At one point near the end of the fourth iteration of A Star Is Born, a character states, “Music is essentially just the same 12 notes. 12 notes and the octave repeats. It’s the same story told over and over, and all an artist can do is share how they see those 12 notes.” It seems corny to compare this to the film’s attempt to remake a remake of a remake of a remake, and in theory, that’s a corny line. And yet, it works. I can’t tell you why exactly. Maybe it’s because that’s been my theory on storytelling for quite some time. Maybe it’s because in the moment, it sounds honest and sincere. Or maybe it’s because Bradley Cooper’s film as a whole is an astoundingly honest, well-crafted drama, one that evokes everything from the whimsy of La La Land to the sobering reality of Leaving Las Vegas.
Country star Jackson Maine (Cooper) is at the end of his rope. While he’s still managing to bring in the crowds at his concerts, his heart isn’t in the show anymore, his hearing is going from a bad case of tinnitus, and what little control he had over his heavy boozing and drug-ingesting is just about gone. However, one night, stumbling into a drag bar after a show to find a drink, he manages to hear Ally (Lady Gaga) performing the show’s sole live performance. After spending a magical, honest night together – a first for the both of them – Maine invites her on tour with him, and after she writes a song for the both of them, has her perform onstage with him. Soon Ally is a YouTube sensation with a record deal of her own. However, as her career skyrockets and his self-destructs, can their love sustain?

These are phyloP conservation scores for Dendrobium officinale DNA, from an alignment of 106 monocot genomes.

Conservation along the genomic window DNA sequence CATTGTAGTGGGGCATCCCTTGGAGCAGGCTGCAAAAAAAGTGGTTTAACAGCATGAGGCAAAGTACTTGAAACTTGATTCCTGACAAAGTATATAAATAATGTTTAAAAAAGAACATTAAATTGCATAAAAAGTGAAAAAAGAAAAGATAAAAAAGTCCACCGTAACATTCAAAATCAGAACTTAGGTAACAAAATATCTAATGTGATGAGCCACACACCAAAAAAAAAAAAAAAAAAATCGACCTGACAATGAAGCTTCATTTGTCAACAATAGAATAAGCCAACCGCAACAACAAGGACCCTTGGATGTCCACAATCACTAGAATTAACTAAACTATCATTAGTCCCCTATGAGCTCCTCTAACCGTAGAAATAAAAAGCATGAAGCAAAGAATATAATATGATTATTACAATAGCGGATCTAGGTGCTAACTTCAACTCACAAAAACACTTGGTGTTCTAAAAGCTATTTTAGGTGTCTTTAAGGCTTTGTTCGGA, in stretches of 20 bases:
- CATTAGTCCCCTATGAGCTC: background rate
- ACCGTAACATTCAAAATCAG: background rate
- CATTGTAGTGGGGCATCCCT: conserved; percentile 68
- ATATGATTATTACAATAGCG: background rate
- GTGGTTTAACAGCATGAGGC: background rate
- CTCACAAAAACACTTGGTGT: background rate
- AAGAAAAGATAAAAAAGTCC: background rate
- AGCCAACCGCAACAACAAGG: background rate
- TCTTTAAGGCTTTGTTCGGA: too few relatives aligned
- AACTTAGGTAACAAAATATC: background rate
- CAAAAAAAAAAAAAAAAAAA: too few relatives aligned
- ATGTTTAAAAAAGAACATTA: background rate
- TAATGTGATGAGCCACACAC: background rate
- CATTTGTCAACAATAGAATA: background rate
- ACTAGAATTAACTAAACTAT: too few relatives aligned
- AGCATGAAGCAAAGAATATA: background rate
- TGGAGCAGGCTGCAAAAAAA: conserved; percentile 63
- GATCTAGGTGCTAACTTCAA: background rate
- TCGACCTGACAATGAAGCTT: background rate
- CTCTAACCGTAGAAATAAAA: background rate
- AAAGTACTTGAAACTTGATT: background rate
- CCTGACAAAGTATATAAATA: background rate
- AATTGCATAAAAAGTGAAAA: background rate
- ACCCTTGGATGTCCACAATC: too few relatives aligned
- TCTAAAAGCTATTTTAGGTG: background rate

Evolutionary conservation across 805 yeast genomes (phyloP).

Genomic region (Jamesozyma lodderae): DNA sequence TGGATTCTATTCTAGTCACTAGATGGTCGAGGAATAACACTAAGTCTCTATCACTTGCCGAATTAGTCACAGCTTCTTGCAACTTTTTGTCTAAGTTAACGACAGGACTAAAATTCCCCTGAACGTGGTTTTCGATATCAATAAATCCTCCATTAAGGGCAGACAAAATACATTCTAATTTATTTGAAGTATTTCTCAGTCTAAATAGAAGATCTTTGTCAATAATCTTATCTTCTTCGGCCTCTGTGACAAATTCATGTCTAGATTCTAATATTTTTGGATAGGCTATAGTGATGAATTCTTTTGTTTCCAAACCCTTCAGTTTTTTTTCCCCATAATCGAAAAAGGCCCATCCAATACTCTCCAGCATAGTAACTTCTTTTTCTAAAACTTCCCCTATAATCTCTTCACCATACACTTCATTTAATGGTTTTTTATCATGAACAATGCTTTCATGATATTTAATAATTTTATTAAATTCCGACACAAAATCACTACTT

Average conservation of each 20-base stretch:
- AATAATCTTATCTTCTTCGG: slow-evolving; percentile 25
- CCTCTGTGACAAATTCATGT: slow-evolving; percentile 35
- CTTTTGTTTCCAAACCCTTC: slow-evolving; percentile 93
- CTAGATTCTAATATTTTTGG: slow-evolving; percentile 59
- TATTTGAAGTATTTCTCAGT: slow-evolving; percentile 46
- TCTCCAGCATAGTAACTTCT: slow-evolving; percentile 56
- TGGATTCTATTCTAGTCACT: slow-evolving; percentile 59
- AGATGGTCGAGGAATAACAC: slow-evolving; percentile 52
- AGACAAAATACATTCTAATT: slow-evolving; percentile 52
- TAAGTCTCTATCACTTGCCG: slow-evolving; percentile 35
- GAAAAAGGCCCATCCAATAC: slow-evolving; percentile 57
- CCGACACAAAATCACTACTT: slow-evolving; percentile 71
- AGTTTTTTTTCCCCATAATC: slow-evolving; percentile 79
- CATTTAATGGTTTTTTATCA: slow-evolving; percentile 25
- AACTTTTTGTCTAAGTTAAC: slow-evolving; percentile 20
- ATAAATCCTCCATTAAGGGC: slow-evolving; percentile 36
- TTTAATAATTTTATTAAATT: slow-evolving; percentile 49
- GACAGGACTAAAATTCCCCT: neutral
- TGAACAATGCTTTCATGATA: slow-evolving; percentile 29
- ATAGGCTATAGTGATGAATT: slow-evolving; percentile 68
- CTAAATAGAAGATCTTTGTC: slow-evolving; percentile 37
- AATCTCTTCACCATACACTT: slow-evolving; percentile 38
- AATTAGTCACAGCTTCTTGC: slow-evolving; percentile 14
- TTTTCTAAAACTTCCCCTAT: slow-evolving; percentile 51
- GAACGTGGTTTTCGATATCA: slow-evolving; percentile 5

While A Star Is Born isn’t an original film (even before these three cinematic iterations, the general conceit has been around since the Greeks invented tragedy), Cooper intrinsically understands how to mine this concept for all its worth in order to help the film feel as fresh and alive as possible. The story has always relied on two halves that come together in the epic finale – the first a smart, intelligent industry satire, and the other a grand, melodramatic romance between two star-crossed lovers. And while this version doesn’t take the emphasis completely off of the satirical elements, it absolutely understands what audiences are here for, and it kicks that romantic dial all the way up to eleven. Cooper and Gaga have chemistry, with a capital EVERYTHING, and it shines through in almost every scene. Both the script and the direction make sure to set up their love honestly and realistically, and because of this, the first twenty minutes feel like an alcoholic Before Sunrise. This analogy may seem glib, but I can assure you, it is for that reason the rest of the film manages to work so well, and the reason a cynic like me can so easily get on board from the very beginning. By slowing things down and removing it from the action, as well as placing an emphasis on improvisational, honest dialogues, we get to bond with these characters before the romance takes root, before the satirical world we’re inhabiting takes root, and before any sense of drama or tragedy can come about. It’s just two incredibly attractive people talking about their childhoods and singing pretty. They’re not naïve about the situation they’re getting themselves into – unlike the original versions, she’s fully aware that she’s dating a famous drunk with daddy issues. However, this decision to dive straight into the deep end (“WATCH AS I DIVE IN!!!!!!!!”) allows us to bask in the cathartic nature of their passion. It makes scenes like Jackson removing Ally’s fake eyebrow incredibly sensual, while a moment involving a guitar string is so romantic, I physically swooned in the theater. And it makes the fights that they have all the more painful – because these two seem so in love, and know each other so well, they know how to hurt each other. That is the sign of a good movie fight, and in particular a good movie relationship. And even when you are well aware of how this story ends (after all, I’ve seen all four versions of this story – I knew what I was getting into), Cooper and Gaga sell it so well, it still manages to dig straight through your skin and into your heart.